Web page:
During the course of operations on the marshes I wonder if any evidence of the following WWII crash has come to light...
"On the 16th November 1942 a British Wellington Bomber No. BJ894, believed to belong to ‘P’ Squadron, crashed on the marshes near South Staines Farm, caught fire and was completely destroyed. The crew of six were killed. The 425th R.C.A.F. Squadron R.A.F. were informed and an R.A.F. guard mounted. (All official documents and personal effects were taken possession of by an R.A.F. intelligence officer from Rochford Aerodrome.) The crew of this bomber are buried in Sutton Road Cemetary.
the Wellington bomber was on a routine training flight when a German night fighter, which was on the prowl over the Thames area caught it. It flew along the length of Long Road all ablaze and eventually came down on the opposite bank of the creek at the end of Northwick Road".
The crew were:
Flight Sergeant (Air Bomber) Joseph Yves Camille Charles A. LaFlamme of Ottawa Ontario.Flight Sergeant (Pilot) Norman Andrews Ash of Peace River, Alberta.Flight Sergeant Jack Tritt of Montreal, Province of Quebec.Flight Sergeant (W.Op./Air Gnr.) Joseph Fernand Raymond Croteau. Flying Officer (Air Obs.) William George Laut of Bracebridge, Ontario.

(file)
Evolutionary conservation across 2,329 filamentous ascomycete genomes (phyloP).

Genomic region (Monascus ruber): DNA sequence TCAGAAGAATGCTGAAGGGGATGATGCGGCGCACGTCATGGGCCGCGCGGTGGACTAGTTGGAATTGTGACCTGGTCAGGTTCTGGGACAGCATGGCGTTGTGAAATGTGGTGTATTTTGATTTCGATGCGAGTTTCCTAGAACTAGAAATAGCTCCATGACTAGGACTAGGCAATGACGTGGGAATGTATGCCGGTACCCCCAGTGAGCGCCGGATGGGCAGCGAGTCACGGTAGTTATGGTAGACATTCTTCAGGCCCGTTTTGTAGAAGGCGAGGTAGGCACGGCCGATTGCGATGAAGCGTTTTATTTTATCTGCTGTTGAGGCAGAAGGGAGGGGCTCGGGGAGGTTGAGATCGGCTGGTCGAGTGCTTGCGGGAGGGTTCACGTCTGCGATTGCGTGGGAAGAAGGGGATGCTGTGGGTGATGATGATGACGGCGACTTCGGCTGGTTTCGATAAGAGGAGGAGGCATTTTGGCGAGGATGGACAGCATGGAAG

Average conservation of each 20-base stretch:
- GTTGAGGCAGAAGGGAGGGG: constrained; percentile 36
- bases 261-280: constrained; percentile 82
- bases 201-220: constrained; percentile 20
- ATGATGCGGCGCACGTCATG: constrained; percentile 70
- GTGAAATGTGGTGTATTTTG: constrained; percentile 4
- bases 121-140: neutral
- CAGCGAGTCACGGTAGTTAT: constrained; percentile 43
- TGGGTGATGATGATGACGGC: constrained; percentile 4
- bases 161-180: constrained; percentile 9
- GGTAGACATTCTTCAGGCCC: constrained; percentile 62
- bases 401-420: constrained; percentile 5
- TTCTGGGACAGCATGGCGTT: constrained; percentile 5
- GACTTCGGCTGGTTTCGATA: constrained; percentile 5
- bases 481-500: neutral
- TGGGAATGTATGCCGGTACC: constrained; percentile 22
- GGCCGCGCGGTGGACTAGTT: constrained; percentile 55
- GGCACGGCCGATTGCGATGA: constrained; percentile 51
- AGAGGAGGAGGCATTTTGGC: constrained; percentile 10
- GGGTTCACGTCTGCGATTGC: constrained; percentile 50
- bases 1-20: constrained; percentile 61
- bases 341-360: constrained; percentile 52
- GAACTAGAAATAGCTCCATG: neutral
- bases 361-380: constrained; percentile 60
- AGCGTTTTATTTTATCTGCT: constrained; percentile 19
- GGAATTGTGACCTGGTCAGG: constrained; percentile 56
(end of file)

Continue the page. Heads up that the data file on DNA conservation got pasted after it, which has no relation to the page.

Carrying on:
It might be a nice gesture to name one of the hides or paths as a memorial to this crew.
Graham, Group Leader, South East Essex RSPB Local Group
Thanks for your post. The RSPB carried out extensive investigations into WWII activity on the marshes before starting habitat creation. Using specialist contractors who researched archives at locations such the MOD, County Hall and local historical sources such as air raid wardens reports and site walk over studies.
A lot of really interesting history came to light, including the crash of the bomber you mentioned – although as we understand from our researchers it didn’t crash on the actual sight of the new nature reserve. We have created an information leaflet on the history of the marsh which will be available to the public, as well as putting some interpretation on site at Bowers Marsh about its history.
In regard to the hide names, unfortunately these have already been decided on. We are using the old field names that were recorded from the marsh on the 1841 tithe map. These will be Long Marsh Hide, Great Pound Hide and Old Saltings Hide. We felt these names were faithful to the character of the marshes we want to protect and went some way in bringing the history of the land alive for visitors.